Hell on Wheels: The Complete First Season

  • Reviewed by: Barrie Maxwell
  • Review Date: May 16, 2012
  • Format: Blu-ray Disc
  • Bookmark and Share

Director

Various

Release Date(s)

2011 (May 15, 2012)

Studio(s)

Entertainment One/Nomadic Pictures (Entertainment One)

Review

Those western fans looking back fondly at HBO's late-lamented Deadwood series now have a worthy new series to fill the gap - AMC's Hell on Wheels. Currently filming its second season for AMC, Hell on Wheels: The Complete First Season is available to us on Blu-ray from Entertainment One.

The story line is that of the building of the U.S. transcontinental railroad beginning in the immediate post Civil War years. For classic film fans who may have been brought up on Paramount's 1939 Union Pacific film, we're in territory far from that of the sanitized one of Barbara Stanwyck and Joel McCrea. Like Deadwood with its pageant of graphic events but without its unrelently unnecessary strong language, we get the experience of realistic, not pretty western life filtered through a vast cast of disparate characters and events at once horrific and profound.

The term "Hell on Wheels" has a double meeting - both the reference to the whole vast enterprise of building a railway, as well as the name of the traveling town of workers and hangers-on that accompany the construction across the western territories. Amongst the many principal characters are ex-Confederate soldier Cullen Bohannon (Anson Mount) who finds "Hell on Wheels" fertile ground for his war of revenge on Union soldiers responsible for the murder of his family during the Union march into Georgia; the Union Pacific tycoon and boss Thomas Durant (Colm Meaney) who doesn't want to have his track route follow a straight line so that he can take better advantage of generous government subsidies; the young wife (Dominique McElligott) of a consumptive surveyor who survives an Indian attack to preserve the railroad's advance survey plans when her husband is killed; and sub-plots and characters such as the likes of The Swede (Christopher Heyerdahl) who acts as a sort of head of security and muscle for Durant and is constantly at odds with Bohannon. Surrounding these and many other subplots is a richly observed picture of western town-life including bar-locales and sad drunks, unappealing whores, questionable respect for human life, and overt prejudice. The contrast of the virgin western territory through which this whole panoply of life passes through is striking indeed, beautifully evoked through the impressive Alberta location work.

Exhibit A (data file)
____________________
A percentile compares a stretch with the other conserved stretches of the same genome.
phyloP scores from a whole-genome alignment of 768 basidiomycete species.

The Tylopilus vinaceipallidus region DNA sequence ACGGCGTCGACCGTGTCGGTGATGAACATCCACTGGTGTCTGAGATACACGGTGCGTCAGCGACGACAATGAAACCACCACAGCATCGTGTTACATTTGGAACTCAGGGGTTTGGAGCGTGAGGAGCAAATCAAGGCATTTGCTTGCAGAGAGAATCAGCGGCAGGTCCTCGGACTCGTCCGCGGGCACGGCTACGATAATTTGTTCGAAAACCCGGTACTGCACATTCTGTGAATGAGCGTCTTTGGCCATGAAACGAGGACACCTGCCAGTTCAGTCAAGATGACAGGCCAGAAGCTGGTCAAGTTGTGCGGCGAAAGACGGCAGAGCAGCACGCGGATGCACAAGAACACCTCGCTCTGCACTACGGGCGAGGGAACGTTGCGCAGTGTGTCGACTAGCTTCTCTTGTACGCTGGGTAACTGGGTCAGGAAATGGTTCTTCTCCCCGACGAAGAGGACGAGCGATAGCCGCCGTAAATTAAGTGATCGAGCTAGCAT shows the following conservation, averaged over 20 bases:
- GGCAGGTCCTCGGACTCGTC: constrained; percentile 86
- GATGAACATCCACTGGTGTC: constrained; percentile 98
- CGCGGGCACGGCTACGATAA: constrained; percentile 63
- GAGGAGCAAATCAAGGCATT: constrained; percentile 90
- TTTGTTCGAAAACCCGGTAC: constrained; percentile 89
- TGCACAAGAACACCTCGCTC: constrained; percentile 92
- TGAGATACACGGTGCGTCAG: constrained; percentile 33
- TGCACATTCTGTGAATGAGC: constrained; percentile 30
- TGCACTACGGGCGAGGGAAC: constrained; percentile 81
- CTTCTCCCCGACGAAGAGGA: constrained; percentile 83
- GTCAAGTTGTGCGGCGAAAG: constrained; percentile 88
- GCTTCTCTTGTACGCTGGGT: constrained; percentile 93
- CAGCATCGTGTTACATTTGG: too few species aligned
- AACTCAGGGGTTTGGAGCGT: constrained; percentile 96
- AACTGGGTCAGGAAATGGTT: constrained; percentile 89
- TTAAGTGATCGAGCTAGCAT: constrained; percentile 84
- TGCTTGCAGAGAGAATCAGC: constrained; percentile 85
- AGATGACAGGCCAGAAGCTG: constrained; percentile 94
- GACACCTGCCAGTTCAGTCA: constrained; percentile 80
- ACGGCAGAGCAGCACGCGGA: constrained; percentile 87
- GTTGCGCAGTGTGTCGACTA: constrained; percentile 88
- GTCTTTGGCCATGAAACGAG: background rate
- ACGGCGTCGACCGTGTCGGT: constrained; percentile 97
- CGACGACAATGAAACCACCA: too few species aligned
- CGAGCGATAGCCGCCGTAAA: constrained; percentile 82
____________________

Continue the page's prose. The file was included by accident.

The ten episodes of Hell on Wheels' first season are presented on three 1.78:1 Blu-ray discs. The images are very crisp, and surface textures are very well-rendered giving a superb sense of reality. Colours are well-saturated, dealing with interiors and exteriors equally satisfactorily. A 5.1 DTS-HD Master Audio mix offers well-balanced dialogue, sound effects such as gunshots, as well as conveying an effective ambient surround field. One will notice, however, that dialogue is sometimes difficult to make out as the actors don't always enunciate clearly or were not well-recorded. English subtitling is provided. The supplementary material is extensive and informative in its featurette-based coverage (nearly 2 hours in total) of characters, plot aspects, and aspects of production (including a major train crash sequence). There is also a section of more than 20 minutes of rather raw-looking behind-the-scenes footage. A trailer is included.

Hell on Wheels: The Complete First Season on Blu-ray is well worth your time and monetary investment indeed! Western fans rejoice!

- Barrie MaxwellThis email address is being protected from spambots. You need JavaScript enabled to view it.">

Important Information

Bits Latest Tweets

Jahnke's Latest Tweets

Adam Jahnke

In 50 years or so, the @Criterion edition of The Interview will make a nice bookend with The Great Dictator.

by Adam Jahnke